Museum Pass Is it worth the expense? and

Museum Pass

Upon entering museums and sites in Turkey run by the Ministry of Culture and Tourism, tourists may purchase a Museum Pass. For the price of 360TL, you can get a Museum Pass for the Mediterranean area; it covers unlimited entrance to more than forty museums and archaeological sites in Antalya, Mersin, Adana, and Denizli for seven days (starting the first time you use the pass.) The Museum Pass also gets you a 10% discount on souvenirs in official gift shops, as well as on food at snack bars/cafes inside museums and sites.  

If you plan on traveling to other parts of Turkey, you can purchase a Turkey-wide pass for 600TL that covers entrance to over 300 museums and archaeological sites for 15 days.  

While it seems like it might make sense to go this route since prices have gone up considerably in the last year, we still think you are better off just paying the entry price at each place unless your sole purpose for being here is to see every museum and archaeological site possible. If you are not doing extensive traveling and visiting at least one or two sites a day, the Museum Pass is not going to save you much money as you can see below.  

Here is a list of the costs of some of the major attractions in Antalya (as of March 2022) : 

Perge: 60TL 

Aspendos: 60TL 

Phaselis: 55TL 

Antalya Archaeological Museum: 55TL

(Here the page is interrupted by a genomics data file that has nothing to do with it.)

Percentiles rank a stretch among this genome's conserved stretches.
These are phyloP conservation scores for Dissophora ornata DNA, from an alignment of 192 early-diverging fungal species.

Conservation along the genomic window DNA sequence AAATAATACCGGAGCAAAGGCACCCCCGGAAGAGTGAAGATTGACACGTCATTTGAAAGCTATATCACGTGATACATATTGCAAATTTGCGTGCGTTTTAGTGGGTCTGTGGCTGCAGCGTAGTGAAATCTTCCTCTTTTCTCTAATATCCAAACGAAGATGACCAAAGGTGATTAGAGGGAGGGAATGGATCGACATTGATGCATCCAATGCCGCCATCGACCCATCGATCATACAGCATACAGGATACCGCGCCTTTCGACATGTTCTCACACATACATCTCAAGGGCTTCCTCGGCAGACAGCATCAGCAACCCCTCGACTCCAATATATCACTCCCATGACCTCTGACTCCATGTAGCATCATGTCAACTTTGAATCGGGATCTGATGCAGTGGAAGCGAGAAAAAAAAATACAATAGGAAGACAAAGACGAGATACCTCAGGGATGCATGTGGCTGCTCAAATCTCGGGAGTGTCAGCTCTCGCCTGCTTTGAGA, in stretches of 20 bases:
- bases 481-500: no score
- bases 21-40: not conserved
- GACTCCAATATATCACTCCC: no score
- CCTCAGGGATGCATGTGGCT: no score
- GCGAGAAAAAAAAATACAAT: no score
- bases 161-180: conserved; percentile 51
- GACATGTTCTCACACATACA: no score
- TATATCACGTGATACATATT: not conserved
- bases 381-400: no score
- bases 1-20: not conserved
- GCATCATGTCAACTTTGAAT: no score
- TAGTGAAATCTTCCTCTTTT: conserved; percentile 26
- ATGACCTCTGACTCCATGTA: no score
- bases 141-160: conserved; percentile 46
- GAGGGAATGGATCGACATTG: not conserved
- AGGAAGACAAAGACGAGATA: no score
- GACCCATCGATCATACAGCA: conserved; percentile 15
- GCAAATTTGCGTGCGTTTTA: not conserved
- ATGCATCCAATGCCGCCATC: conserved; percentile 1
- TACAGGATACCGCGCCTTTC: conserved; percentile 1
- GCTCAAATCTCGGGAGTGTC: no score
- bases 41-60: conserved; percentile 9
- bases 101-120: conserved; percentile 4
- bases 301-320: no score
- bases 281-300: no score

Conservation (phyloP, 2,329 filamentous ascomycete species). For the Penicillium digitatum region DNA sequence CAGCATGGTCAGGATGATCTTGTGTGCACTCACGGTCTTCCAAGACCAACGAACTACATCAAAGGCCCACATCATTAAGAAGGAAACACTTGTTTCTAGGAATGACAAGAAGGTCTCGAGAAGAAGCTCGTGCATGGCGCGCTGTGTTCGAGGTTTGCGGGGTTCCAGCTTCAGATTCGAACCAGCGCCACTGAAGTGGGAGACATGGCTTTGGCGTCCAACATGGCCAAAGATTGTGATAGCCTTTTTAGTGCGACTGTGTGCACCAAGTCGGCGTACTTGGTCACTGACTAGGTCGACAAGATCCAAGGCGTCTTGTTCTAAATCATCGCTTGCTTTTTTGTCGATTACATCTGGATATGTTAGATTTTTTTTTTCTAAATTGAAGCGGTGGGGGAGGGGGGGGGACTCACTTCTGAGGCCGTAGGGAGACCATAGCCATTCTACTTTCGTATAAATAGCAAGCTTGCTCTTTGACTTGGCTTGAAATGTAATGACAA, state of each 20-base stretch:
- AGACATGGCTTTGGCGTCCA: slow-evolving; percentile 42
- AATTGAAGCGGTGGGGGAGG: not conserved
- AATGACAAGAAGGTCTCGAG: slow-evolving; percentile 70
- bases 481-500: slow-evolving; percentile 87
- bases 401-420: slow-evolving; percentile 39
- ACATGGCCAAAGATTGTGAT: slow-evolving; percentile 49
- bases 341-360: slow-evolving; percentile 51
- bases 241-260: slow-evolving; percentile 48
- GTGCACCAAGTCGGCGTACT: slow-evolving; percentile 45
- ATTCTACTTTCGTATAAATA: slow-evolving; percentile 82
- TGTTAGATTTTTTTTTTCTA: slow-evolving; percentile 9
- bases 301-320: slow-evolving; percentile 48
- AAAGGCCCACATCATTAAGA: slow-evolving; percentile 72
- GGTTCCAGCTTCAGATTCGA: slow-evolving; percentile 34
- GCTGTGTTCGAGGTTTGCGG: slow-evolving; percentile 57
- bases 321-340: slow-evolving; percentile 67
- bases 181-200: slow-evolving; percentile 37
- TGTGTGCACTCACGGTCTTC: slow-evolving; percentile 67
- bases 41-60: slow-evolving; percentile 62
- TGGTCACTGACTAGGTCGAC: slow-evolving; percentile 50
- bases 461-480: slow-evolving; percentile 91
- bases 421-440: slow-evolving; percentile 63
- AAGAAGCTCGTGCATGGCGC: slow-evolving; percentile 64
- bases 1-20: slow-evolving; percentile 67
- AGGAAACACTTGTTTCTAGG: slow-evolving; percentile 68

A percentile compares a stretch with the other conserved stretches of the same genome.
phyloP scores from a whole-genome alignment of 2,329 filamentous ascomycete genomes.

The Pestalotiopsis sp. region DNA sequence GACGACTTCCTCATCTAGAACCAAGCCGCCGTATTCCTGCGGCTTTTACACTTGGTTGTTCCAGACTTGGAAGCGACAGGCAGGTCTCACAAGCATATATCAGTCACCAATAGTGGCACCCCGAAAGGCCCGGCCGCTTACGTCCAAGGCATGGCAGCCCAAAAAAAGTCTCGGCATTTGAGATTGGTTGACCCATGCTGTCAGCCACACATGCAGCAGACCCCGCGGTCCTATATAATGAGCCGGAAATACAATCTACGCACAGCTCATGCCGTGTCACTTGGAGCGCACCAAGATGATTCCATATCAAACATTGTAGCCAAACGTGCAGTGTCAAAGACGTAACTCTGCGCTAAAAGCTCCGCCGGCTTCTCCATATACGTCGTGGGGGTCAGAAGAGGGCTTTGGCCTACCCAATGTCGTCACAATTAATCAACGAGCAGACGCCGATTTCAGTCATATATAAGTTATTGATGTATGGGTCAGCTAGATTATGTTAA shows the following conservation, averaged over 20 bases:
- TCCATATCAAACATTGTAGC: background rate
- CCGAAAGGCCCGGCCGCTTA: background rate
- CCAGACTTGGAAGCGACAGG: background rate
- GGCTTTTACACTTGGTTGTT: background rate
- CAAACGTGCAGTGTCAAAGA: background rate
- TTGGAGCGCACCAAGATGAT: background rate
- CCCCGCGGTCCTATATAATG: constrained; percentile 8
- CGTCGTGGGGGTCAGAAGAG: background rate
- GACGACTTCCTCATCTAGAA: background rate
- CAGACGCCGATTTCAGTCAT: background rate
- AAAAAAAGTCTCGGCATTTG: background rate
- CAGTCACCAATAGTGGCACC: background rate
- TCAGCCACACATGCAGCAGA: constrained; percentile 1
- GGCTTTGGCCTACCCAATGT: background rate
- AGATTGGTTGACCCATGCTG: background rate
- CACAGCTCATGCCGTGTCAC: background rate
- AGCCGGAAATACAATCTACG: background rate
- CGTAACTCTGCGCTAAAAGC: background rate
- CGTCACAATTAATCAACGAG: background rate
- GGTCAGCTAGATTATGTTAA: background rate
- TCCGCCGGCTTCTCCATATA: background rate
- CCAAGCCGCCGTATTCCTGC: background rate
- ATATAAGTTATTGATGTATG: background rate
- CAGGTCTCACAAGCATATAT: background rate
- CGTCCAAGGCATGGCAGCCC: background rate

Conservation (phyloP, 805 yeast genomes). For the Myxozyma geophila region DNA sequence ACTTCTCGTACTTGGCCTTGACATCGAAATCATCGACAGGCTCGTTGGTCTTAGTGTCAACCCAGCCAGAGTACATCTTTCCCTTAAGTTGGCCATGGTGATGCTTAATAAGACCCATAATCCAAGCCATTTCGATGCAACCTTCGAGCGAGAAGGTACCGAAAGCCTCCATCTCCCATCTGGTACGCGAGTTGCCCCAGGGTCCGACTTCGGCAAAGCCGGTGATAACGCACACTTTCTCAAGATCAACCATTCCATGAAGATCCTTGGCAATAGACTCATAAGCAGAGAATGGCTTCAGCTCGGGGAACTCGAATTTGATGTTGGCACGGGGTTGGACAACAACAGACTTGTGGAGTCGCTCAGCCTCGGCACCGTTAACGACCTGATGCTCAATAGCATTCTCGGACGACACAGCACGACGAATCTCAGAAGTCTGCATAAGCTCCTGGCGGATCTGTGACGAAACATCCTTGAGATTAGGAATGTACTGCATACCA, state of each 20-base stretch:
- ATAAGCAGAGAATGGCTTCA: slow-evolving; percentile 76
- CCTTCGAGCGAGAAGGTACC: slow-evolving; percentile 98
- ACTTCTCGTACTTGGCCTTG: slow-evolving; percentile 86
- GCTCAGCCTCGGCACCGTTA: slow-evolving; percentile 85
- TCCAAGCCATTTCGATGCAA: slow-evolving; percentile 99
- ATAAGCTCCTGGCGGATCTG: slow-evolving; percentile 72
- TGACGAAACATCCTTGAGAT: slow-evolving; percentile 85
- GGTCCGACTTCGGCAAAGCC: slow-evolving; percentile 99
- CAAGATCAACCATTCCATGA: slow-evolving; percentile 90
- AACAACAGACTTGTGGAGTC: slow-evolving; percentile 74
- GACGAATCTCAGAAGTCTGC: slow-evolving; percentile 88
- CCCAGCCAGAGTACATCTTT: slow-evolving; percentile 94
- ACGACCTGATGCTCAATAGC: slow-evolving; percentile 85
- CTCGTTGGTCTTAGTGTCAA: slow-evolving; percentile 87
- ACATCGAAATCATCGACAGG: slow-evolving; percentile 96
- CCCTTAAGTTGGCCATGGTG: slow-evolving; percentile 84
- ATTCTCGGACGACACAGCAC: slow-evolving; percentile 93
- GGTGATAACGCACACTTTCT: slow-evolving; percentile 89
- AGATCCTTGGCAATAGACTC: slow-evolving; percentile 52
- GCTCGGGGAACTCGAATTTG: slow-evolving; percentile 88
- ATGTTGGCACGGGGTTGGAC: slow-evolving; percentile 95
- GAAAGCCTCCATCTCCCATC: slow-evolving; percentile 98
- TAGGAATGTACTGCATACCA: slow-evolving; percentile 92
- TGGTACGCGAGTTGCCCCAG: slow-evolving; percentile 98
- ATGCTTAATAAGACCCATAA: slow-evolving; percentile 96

Olympos:40TL 

Termessos:12.50TL 

Myra:55TL 

Patara:40TL 

Side Theatre:55TL 

To get an even better idea whether either pass is worth it for you, you can see the current prices for most museums and sites on the Museum Pass website 

Side note: If you are a foreigner living in Turkey and have a TC number, you should be able to get a museum card by showing your current resident permit/ikamet at a sales office. Your price should be 60TL.

Where can I purchase a museum pass?

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1 Comment. Leave new

  • […] Most of what you see at Side are remnants from between 1st century B.C. to 3rd century A.D.  During the Roman period, Side was known as the slave trade capital of the Mediterranean, which provided the wealth necessary to build the theatre, Roman baths, Nymphaeum, colonnaded streets, agora, library, and monumental gate, all of which you can see signs of today. There are separate entry fees for the museum and the theatre, so if you plan to visit multiple sites in addition to Ancient Side, look into the Museum Card. […]

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